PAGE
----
BK: I’d recommend to the students of Central Catholic: “Follow your dream.” That’s what I did when I decided to become a priest 50 (plus another 12) years ago. I did that again when I signed on to become a missionary priest in Bolivia, South America. I felt drawn to serve the poorest of the poor, or “Christ in his distressed disguise,” as Mother Teresa called them. I also taught high school there for 16 years. I did it again when I fell in love and decided to leave the priesthood to marry Maria Dorys Daza. When my first son Jerry was nine, he opened up his dream to me. He wanted to become a Hollywood actor and support himself with his art work while he was becoming rich and famous. Most fathers with an eye toward security would have had apoplexy at the mere idea. My response: “Go for it, Son, follow your dream.” Ten years later he renewed his American passport all by himself, bought an airplane ticket with money from a part time job, and informed his mother and me that he was going to Miami to pursue the American Dream. Once again, “Go for it my boy, I’m all for you,” although his mother’s heart was in her throat. My younger son said later, after following his brother to the U.S., “Enough of this nonsense. I want you and Mom to come up here to Miami and live with us.” So I quit my job; we sold our home and here we are. Your answers may not always fit in all of the right categories, but if you follow your heart and follow your dream, you can’t go far wrong.
LZ: Travel. “I am not the same having seen the moon shine on the other side of the world.”
If the opportunity presents itself to study abroad, do so. It is never too soon to begin your travels. I think a respect and appreciation for other lands is even more important today. I have had the opportunity to travel over the years to a number of interesting destinations including the Middle East, Europe, Scandinavia, Mexico, the Caribbean, Canada by train, and throughout the United States. These travel adventures have greatly widened my world view and enhanced my appreciation of other cultures, traditions, and ways of life. My wife and I both loved to travel prior to our marriage and made the decision that we would continue to travel beginning with our honeymoon to Paris, Amsterdam, and Munich. Travel was not an adventure we planned on putting off to retirement. We continued taking trips even after our boys were born, packing a double stroller and a lot of diapers and Pull-Ups. As the boys got older, we made multiple trips to France, giving them the opportunity to attend school there for periods of time. Their second major in college was French, which they speak fluently. Travel has been a great learning experience for all of us, learning to appreciate so much more the richness of other countries. We feel much more a citizen of the world. I think a respect and appreciation for other lands is even more important today. Travel is one way to develop respect and care for our common humanity. These hymnal words are so true:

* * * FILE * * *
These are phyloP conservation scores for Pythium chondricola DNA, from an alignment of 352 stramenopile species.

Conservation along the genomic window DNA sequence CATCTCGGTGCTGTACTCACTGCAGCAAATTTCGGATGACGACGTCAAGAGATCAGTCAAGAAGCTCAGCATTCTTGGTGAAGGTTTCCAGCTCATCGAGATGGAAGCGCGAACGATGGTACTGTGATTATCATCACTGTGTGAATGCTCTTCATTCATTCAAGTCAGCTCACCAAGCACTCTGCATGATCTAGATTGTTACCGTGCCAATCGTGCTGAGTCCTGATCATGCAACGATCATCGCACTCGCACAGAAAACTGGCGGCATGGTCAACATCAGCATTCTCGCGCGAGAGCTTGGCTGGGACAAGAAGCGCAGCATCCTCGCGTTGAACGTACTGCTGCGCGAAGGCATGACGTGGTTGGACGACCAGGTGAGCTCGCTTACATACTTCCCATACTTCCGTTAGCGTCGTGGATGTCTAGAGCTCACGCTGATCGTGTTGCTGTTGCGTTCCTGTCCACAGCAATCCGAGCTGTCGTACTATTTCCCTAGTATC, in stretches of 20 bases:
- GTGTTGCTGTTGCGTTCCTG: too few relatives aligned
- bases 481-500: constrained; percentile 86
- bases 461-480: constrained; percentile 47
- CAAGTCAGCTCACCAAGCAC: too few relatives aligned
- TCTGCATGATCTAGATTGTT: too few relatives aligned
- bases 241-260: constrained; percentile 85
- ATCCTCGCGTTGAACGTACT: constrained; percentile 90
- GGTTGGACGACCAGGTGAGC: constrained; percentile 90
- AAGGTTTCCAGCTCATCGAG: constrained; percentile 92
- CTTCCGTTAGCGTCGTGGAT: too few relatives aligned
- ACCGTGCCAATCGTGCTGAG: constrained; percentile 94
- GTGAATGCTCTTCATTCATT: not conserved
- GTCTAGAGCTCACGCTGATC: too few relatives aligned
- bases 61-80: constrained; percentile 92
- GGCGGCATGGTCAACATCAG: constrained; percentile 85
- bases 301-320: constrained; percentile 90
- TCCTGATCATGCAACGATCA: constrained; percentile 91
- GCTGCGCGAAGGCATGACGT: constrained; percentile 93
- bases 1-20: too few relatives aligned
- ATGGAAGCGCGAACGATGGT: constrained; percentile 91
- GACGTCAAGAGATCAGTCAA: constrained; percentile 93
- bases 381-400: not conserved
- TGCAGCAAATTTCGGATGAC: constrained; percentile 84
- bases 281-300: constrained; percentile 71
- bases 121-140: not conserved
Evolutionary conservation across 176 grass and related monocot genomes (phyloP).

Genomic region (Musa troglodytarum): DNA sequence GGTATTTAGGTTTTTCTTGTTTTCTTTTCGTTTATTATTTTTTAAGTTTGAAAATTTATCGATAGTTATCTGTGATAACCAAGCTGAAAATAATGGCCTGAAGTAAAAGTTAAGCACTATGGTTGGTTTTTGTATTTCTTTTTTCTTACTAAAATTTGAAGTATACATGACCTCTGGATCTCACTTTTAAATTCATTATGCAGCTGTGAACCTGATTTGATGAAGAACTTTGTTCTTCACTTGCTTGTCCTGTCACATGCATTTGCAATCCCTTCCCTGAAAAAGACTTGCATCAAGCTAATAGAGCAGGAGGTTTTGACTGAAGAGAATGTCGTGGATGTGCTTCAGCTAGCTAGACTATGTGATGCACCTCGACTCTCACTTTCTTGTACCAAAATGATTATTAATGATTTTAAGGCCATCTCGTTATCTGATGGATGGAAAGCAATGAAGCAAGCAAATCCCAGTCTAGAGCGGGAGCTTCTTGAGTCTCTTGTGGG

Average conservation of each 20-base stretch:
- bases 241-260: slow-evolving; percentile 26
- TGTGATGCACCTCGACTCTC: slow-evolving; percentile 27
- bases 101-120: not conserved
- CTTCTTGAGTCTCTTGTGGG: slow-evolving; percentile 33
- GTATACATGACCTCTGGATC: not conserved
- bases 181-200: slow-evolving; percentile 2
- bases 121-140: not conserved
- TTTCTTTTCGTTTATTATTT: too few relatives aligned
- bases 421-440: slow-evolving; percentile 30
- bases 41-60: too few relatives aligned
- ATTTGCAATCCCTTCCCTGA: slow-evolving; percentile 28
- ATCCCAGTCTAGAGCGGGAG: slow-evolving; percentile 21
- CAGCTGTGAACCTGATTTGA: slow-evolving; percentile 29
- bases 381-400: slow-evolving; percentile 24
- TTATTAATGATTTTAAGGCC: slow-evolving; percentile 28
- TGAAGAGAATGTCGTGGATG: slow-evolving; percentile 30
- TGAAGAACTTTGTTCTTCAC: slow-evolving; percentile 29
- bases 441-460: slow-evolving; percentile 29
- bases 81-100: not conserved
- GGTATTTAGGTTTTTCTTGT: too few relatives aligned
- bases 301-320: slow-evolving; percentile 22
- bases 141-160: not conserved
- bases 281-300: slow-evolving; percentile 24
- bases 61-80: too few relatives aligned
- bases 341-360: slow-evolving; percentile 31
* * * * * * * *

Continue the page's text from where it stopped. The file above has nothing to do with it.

This is my home, the country where my heart is.
Here are my hopes, my dreams, my holy shrine.
But other hearts in other lands are beating,
With hopes and dreams as true and high as mine.
MDB: My final comment to students reading this is to ask that you at least consider a vocation to priesthood or religious life. Believe me, IF God is calling you to such a Vocation and you answer His call, you will experience, as we all have, times of incredible satisfaction and a deep sense of joy. Don’t waste your time and energy comparing yourself to others. You are a unique creation of God, with talents/gifts given to you to develop that will serve you and others well as you celebrate and share them during your lifetime. And rejoice in the gifts that others have to share.